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Keiko Iizuka: Abe’s Challenge

by Guest Blogger for Sheila A. Smith
January 15, 2013

Buildings are silhouetted against the setting sun in front of Mount Fuji in Tokyo December 2, 2009 Buildings are silhouetted against the setting sun in front of Mount Fuji in Tokyo December 2, 2009 (Gary Hershorn/Courtesy Reuters).

This blog post is part of a series entitled Is Japan in Decline?, in which leading experts analyze Japan’s economy, politics, and society and give their assessment of Japan’s future.

On December 26, 2012, Japan chose its seventh prime minister in seven years, a new record for the annual turnover in leadership that has plagued the country since Junichiro Koizumi stepped down in 2006. For a second time, Shinzo Abe has stepped up to the plate. A coalition government, comprised of the conservative Liberal Democratic Party (LDP) and the New Komei Party, has returned in the wake of over three years of reformist rule by the Democratic Party of Japan (DPJ).

After more than three years of tumultuous politics, Abe’s election seems to have prompted a broad sense of euphoria in Japan over the New Year’s holiday. An ebullient response was evident in Japan’s financial markets. The stock market was at its highest level since Japan’s “triple disasters” of March 2011. The yen continues to get weaker, creating relief for Japanese export industries and raising hopes of recovery from an extended period of deflation. Apparently, without lifting a finger, Prime Minister Abe seems to have benefited from the nation’s upbeat mood.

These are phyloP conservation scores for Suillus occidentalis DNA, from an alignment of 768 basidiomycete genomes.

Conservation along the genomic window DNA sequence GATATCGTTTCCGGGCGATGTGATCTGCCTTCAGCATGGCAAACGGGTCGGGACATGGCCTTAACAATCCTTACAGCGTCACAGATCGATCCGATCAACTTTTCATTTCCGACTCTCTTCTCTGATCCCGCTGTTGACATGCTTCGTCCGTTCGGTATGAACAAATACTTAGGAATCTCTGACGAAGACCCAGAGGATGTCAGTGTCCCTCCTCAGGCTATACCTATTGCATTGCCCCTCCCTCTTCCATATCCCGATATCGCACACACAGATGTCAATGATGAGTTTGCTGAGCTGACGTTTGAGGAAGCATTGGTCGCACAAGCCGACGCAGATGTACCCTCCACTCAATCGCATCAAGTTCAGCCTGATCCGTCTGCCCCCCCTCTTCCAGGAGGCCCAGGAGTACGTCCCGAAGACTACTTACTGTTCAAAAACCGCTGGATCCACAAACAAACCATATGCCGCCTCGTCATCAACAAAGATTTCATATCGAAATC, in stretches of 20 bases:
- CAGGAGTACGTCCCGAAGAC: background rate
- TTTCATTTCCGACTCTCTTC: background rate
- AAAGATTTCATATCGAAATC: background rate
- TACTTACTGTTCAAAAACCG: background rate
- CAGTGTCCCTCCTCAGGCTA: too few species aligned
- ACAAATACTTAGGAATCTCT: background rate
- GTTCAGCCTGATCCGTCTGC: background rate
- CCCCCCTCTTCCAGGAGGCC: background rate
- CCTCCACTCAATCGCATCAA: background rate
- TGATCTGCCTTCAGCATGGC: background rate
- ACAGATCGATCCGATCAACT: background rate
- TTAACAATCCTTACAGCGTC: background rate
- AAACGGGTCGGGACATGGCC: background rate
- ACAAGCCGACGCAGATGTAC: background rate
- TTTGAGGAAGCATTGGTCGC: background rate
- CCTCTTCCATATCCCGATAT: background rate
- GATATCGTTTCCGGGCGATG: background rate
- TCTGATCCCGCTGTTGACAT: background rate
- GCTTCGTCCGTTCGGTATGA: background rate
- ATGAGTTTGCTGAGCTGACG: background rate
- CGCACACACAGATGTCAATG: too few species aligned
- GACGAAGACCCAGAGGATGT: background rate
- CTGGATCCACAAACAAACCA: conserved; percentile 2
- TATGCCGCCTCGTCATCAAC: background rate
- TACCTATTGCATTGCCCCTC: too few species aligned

Given this optimistic national welcome for 2013, it seems hard to imagine that Japan’s decline is inevitable. Yet, when one looks at Japan’s low birth rate, aging population, and an array of pessimistic economic indicators, we have to acknowledge that a tough road lies ahead. Japan will continue to decline if it keeps straying without any strong political leadership.

Thus the real question is how the new leadership can manage to mitigate the impact of Japan’s decline. Slowing the rate of economic decline, softening its social impact, and designing a long-term strategy to improve economic competitiveness ought to be Japan’s top priorities. Hard choices will have to be made, and implementing these choices will depend on the skill of Japan’s political leaders.

I am a journalist who follows the day-to-day movement of Japanese politics. Many other contributors to this series on Japan’s decline have spoken to Japan’s mid-to-long-term agenda, but I thought it important to focus on one critical aspect of this debate—the immediate challenges for the new Abe cabinet.